CV parsing helps you save time, support recruiter productivity, and reduce bias in your hiring process
A resume parser tool has become an omnipresent feature of the recruiting furniture for growing companies, enterprises and agencies in their efforts to streamline screening and hiring.
Screening resumes is the most time-consuming part of recruiting – around 23 hours for just one hire, according to data from Ideal. So this is an obvious area for recruiters, both in-house and agencies, to make efficiency savings in order to gain an edge over the competition.
More often than not, businesses are using CV parsing to make these efficiency savings. From startups all the way through to industry titans such as PayPal and Nike, hiring teams need to get through an average of 250 resumes per hire. To screen this many CVs using traditional methods is incredibly inefficient. Especially given that between 75% and 88% of them are from unqualified candidates.
But with a resume parser tool, recruiters are able to automatically extract key data from thousands of resumes and CVs to create a database of potential candidates. Resume parsing has the potential to save you a lot of time, free up your recruiters for more impactful activities, and cut out the potential for subjectivity within your process.
That’s not to say CV parsing hasn’t had its teething problems. Its reliance on keywords means it is vulnerable to manipulation, much like SEO in its early stages. And like with SEO, candidates could try to game the CV parser by keyword stuffing in an effort to get ahead of the competition.
However, developments in artificial intelligence and machine learning have made significant improvements to CV parsing. A resume parser tool of today is far more robust when it comes to hacks like keyword stuffing.
In fact, CV parsers have advanced to the stage whereby the benefits overwhelmingly outweigh the drawbacks. As this data from Ideal shows, companies that have adopted AI resume screening software have increased their performance by 20%, decreased staff turnover by 35%, and increased revenue per hire by 4%.
What does a resume parser tool do?
So let’s expand on the previously mentioned functions of a resume parser. Yes, they do extract key data from thousands of resumes and CVs to create a database of potential candidates. But there’s more to it…
A CV parser will analyse and convert unstructured resumes from formats such as PDF, Microsoft Word Documents, Excel and Raw Text files into structured XML or JSON data. In simple terms, that means they take key information from resumes of varying types and turn it into a format that’s compatible with your ATS or CRM.
As you’d expect, this information typically relates to candidates’ hard skills, soft skills, work experience, education history, contact details and achievements.
A resume parser tool can also extract data from job descriptions – job title, function, location, required skills and qualifications, etc. – to enable accurate matching between candidate and role.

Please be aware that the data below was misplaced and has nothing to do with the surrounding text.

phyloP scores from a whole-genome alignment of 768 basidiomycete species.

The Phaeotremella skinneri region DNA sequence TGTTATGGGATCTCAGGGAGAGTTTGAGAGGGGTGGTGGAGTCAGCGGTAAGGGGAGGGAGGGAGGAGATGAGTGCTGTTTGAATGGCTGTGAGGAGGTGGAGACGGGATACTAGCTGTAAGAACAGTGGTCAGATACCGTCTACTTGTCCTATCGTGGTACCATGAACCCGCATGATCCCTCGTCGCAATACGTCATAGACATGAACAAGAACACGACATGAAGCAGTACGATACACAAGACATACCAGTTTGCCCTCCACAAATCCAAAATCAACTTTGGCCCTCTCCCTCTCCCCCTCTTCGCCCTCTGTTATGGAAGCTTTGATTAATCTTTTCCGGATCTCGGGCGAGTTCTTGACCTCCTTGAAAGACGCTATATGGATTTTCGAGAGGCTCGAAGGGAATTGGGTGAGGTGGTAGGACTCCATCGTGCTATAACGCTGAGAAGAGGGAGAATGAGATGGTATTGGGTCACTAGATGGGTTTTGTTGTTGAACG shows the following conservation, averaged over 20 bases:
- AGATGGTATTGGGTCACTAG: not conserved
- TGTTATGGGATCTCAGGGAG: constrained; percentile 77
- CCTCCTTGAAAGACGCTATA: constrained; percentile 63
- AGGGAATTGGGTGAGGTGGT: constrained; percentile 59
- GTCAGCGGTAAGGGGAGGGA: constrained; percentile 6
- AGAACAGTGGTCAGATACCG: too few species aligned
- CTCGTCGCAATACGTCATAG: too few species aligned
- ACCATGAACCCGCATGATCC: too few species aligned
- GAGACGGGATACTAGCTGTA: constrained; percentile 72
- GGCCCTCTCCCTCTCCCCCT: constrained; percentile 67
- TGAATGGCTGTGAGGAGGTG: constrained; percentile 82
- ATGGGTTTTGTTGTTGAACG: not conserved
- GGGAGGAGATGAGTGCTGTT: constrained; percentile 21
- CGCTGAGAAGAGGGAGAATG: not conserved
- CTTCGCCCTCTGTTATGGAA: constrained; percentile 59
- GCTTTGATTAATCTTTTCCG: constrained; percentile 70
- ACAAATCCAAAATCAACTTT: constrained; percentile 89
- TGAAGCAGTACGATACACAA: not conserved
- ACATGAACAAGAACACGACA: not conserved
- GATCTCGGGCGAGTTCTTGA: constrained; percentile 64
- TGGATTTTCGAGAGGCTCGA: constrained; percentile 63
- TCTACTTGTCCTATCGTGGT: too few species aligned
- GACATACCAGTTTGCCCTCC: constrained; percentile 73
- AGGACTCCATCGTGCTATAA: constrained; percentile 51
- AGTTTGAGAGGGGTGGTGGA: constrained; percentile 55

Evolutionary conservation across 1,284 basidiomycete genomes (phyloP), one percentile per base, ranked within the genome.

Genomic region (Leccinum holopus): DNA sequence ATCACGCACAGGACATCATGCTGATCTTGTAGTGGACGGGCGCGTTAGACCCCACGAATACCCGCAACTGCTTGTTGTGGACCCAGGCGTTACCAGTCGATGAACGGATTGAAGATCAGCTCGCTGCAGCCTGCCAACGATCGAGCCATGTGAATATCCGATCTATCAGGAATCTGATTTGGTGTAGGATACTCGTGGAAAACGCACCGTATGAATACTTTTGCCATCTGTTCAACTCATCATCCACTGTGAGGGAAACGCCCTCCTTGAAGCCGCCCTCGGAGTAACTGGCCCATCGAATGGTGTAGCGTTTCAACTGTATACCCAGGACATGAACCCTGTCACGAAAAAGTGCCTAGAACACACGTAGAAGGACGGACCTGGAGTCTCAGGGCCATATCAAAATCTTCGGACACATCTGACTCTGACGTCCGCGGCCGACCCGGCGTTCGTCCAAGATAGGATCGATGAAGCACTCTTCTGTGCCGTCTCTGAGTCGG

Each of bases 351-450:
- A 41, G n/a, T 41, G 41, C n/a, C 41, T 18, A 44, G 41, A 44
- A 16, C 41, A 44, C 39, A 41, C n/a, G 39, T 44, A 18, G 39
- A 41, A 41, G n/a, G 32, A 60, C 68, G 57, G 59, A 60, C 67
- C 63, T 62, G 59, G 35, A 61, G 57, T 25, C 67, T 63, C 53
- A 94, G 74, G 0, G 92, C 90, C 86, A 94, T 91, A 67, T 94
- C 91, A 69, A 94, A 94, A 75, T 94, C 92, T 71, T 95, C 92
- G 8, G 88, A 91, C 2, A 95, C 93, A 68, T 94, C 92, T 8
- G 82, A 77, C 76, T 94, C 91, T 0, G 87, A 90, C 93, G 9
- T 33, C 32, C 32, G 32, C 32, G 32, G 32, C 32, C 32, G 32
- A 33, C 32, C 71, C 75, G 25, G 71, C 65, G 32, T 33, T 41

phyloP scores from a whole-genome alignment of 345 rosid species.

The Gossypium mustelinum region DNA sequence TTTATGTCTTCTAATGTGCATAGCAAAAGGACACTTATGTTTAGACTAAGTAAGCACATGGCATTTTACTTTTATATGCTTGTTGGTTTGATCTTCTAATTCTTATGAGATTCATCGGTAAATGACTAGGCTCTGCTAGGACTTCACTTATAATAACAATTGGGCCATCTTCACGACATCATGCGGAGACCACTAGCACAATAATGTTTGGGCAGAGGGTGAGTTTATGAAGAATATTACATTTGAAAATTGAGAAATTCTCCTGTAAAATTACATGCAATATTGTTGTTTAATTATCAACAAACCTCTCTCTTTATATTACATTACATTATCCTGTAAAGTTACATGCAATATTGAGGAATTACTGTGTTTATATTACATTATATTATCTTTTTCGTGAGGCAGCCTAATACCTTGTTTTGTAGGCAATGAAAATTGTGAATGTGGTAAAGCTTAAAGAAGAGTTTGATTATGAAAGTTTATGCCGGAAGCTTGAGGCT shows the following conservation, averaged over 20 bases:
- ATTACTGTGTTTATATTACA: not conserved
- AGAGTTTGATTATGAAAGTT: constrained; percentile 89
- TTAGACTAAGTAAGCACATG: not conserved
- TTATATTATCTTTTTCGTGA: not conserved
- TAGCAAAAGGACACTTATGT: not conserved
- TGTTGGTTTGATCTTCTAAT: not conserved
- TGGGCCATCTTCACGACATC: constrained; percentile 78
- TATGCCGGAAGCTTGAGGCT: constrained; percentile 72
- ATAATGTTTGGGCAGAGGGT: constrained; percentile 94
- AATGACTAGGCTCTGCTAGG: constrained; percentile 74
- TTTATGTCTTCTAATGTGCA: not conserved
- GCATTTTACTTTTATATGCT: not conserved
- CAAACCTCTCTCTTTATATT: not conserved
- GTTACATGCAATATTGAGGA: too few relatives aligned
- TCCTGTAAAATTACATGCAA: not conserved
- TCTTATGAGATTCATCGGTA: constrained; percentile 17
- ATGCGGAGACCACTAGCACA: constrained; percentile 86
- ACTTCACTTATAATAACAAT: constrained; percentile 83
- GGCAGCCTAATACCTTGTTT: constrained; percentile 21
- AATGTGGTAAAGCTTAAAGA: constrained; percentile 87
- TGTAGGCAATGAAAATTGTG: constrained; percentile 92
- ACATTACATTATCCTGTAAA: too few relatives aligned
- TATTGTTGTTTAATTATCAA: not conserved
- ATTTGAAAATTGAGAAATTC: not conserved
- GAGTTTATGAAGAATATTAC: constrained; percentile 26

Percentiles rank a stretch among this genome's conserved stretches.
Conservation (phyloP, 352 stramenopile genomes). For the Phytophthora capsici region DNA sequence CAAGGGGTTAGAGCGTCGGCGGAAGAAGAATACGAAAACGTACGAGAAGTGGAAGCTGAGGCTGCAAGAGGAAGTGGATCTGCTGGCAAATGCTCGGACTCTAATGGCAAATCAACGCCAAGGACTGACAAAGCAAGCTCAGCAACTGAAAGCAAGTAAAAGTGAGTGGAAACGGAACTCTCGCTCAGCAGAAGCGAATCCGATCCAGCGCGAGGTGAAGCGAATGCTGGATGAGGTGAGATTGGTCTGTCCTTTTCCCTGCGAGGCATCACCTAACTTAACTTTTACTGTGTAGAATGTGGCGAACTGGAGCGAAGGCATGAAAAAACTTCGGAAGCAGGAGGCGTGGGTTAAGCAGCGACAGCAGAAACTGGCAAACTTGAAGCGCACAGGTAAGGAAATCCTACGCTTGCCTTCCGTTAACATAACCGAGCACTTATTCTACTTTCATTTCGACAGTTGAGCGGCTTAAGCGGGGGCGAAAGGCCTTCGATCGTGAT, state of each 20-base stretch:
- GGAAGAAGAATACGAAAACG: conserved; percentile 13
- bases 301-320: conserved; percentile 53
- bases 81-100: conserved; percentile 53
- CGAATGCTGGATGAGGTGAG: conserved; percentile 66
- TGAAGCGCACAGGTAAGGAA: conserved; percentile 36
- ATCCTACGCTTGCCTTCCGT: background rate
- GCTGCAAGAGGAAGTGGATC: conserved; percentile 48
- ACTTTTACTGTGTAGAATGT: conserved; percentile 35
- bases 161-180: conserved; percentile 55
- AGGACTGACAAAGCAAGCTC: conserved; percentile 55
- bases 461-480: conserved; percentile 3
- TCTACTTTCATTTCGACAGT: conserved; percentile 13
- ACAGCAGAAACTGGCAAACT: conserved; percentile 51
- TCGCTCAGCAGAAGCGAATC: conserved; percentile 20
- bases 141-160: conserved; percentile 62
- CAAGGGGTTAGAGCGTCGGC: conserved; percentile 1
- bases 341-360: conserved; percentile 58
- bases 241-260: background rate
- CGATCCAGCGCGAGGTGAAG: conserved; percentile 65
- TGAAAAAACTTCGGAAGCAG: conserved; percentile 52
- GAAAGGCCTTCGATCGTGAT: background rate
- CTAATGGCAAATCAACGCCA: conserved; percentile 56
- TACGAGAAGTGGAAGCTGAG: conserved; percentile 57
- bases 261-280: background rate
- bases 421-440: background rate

As a general rule, a high-performing CV parser will extract more relevant data, and richer data, than a low-performing CV parser. What separates the two are the number of data fields, the spectrum and brevity of keywords and synonyms, how they interpret intended meaning, and general accuracy.
Types of resume parser tool
By and large, there are four different types of resume parser. What defines them is how they read, understand and collect data from CVs.
Keyword resume parsers
A keyword resume parser tool works in the same way as any other keyword-based AI, by identifying predetermined words and phrases. However, they can’t extract information from the CV beyond the keywords they are designed to look for. That’s why they are only around 70% accurate.
Grammatical resume parsers
A grammatical or grammar-based resume parser doesn’t just scan for keywords. This type of resume parser tool reads the entire document, using grammatical rules to understand the context of each word. This enables them to differentiate between meanings when the same words are used but in different contexts, i.e., semantics.
By gaining a deeper understanding of the intended meaning of the entire document, grammar-based CV parsing tends to provide more detail than keyword CV parsing. According to JobsPikr, it can achieve accuracy rates well above 90%.
Achieving accuracy levels of over 90% doesn’t come without a cost, though. Unlike keyword parsers, grammatical parsers require a lot of manual encoding by language engineers. Thorough testing is also required to ensure performance gains in some areas don’t impair performance in others.
Statistical resume parsers
Statistical resume parsing uses probability to determine the most likely meaning of a sentence. This method does understand grammar in a similar way to grammar-based CV parsing. And it can distinguish between contexts of the same word or phrase with a consistent level of accuracy. However, statistical resume parsing requires the input of a huge amount of resumes to read before it reaches that accuracy potential.